Definition of Toxic Epidermal Necrolysis (TEN)

Reviewed on 9/1/2022

Toxic epidermal necrolysis (TEN) is a potentially life-threatening disorder that produces widespread blistering and peeling of the skin. TEN is most commonly induced by a drug (for example, an antibiotic or other medication), but other triggers occasionally cause TEN (triggers like an infection or a malignancy). With severe TEN, occasionally the barrier and containment properties of the skin are dangerously compromised and the patient's condition resembles that of a burn patient.

Early treatment involves identifying the trigger or causative drug or agent and removing or keeping the compound away from the patient. Hospitalization is recommended; for severe TEN, a burn unit is suggested. Other treatments may include the following:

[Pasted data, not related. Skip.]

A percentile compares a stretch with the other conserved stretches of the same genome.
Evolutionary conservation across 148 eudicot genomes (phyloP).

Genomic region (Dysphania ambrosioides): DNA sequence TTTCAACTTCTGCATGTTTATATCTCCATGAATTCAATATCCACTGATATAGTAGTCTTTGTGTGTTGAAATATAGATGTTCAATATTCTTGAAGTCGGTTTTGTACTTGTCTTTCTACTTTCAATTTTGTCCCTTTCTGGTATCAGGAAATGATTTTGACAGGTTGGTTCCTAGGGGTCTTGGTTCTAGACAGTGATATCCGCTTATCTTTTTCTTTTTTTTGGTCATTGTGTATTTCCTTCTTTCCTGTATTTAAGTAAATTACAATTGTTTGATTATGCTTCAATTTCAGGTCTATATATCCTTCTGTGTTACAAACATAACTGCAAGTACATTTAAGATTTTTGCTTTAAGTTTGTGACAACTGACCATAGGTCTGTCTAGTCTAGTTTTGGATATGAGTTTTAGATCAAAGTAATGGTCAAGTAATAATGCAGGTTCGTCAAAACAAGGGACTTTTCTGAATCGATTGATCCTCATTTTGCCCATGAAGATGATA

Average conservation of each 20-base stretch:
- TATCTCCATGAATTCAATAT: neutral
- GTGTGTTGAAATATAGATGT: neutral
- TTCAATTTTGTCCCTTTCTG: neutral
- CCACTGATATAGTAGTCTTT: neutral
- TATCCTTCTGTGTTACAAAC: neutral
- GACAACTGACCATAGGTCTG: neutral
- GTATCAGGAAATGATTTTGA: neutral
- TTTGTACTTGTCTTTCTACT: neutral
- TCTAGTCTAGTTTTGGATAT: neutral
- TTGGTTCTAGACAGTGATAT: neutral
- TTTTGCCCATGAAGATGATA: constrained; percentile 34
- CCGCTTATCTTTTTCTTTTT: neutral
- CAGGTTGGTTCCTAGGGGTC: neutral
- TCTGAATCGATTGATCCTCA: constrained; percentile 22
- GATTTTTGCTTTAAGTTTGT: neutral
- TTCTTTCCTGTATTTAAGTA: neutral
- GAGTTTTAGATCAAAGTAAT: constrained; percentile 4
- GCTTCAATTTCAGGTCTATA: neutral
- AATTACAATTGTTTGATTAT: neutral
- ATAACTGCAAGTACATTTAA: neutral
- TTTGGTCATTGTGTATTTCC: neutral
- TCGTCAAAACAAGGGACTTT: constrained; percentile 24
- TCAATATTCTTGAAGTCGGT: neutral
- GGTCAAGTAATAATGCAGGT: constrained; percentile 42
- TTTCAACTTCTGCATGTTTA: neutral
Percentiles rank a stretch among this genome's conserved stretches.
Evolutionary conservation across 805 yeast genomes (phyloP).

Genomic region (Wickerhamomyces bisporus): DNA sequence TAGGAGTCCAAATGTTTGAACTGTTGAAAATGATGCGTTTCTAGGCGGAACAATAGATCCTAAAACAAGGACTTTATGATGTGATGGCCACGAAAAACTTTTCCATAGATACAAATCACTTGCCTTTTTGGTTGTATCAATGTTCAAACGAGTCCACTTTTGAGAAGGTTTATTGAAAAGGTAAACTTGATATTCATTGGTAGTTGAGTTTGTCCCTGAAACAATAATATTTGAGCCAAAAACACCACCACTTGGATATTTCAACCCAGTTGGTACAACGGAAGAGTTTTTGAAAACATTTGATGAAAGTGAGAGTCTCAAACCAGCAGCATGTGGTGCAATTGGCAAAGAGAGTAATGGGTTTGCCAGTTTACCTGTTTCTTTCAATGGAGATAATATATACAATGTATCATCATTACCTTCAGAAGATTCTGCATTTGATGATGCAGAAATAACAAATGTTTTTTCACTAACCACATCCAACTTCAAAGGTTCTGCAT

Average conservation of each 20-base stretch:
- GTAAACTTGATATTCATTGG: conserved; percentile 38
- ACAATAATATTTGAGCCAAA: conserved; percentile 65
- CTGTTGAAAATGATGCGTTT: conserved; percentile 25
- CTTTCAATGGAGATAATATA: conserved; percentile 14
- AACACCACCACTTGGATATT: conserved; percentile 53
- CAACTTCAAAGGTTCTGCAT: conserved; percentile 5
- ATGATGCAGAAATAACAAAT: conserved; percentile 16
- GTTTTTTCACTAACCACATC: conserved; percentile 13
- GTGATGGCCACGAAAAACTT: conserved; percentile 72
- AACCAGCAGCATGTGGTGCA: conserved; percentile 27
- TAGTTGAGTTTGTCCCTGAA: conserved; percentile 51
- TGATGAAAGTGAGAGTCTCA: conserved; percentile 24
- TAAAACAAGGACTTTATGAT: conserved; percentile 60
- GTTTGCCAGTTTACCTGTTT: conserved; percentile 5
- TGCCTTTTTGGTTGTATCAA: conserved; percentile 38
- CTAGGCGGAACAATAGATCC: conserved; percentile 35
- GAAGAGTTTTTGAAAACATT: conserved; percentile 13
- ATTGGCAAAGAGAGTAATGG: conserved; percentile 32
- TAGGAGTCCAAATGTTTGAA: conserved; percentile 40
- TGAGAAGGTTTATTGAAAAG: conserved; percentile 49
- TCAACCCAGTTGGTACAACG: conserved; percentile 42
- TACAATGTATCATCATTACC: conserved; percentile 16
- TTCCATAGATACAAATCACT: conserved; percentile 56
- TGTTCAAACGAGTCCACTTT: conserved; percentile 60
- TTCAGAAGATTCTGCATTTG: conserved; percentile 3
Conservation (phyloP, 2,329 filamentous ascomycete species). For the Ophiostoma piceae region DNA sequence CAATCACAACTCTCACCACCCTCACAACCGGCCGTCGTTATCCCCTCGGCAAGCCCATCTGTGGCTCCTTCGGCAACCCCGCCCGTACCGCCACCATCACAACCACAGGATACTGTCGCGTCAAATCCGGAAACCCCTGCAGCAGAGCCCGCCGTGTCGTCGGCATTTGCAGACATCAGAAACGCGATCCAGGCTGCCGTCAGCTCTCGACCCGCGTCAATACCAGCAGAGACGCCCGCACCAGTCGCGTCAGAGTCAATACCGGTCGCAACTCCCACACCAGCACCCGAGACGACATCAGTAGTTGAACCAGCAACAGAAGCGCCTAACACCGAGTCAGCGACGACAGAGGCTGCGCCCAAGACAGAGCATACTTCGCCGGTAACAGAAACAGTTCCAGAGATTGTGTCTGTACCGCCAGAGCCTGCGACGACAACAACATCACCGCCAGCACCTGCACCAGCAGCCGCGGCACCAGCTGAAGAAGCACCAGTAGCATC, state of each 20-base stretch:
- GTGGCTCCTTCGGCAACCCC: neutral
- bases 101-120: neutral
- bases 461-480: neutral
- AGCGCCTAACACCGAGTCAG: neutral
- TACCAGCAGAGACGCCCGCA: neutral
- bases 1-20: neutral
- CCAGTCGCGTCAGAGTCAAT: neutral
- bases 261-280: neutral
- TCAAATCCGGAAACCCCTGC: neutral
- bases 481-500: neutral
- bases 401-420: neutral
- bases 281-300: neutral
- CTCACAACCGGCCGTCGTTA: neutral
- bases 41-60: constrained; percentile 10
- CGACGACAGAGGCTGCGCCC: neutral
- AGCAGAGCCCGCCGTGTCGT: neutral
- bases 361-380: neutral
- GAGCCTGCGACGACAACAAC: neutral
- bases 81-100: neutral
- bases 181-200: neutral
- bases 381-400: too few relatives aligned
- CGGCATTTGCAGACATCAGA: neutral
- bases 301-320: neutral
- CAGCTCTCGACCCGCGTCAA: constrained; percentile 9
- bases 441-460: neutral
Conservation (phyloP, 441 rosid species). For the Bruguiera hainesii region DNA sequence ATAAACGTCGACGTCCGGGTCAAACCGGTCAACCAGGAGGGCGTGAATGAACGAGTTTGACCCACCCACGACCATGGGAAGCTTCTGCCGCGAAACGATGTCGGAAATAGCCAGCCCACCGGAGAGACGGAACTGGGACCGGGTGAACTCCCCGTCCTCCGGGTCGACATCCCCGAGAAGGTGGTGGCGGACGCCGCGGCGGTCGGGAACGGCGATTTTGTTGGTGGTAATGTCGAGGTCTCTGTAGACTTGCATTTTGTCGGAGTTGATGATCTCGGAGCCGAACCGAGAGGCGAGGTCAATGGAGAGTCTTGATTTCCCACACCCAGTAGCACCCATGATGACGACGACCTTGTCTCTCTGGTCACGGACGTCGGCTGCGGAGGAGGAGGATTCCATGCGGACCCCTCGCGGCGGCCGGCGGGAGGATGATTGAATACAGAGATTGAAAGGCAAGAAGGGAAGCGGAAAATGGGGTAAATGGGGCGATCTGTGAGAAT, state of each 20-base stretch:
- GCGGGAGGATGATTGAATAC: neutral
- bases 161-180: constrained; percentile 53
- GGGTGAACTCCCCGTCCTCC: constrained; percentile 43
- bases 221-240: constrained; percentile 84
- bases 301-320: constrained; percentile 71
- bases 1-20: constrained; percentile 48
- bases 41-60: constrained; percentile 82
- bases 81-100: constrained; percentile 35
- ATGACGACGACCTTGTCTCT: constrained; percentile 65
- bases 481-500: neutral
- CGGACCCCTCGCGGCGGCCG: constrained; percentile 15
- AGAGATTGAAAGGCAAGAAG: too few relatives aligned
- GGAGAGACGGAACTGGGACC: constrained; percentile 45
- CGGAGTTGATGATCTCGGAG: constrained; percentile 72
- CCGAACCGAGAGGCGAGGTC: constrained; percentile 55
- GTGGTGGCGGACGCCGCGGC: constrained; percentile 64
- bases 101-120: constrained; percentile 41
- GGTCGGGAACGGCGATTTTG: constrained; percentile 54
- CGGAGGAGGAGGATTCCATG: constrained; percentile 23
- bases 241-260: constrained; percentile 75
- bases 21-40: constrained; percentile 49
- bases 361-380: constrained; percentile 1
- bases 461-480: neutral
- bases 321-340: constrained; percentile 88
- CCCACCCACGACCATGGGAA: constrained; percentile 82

• IV fluids, carefully monitor
  • Protective bandages especially where the skin has peeled off
  • Ointments
  • Pain control
  • Antibiotics or antivirals
  • IV immunoglobulin G
  • Anticonvulsants
Jameson, J. Larry, et al. Harrison's Principles of Internal Medicine, 20th Ed. New York: McGraw-Hill Education, 2018.

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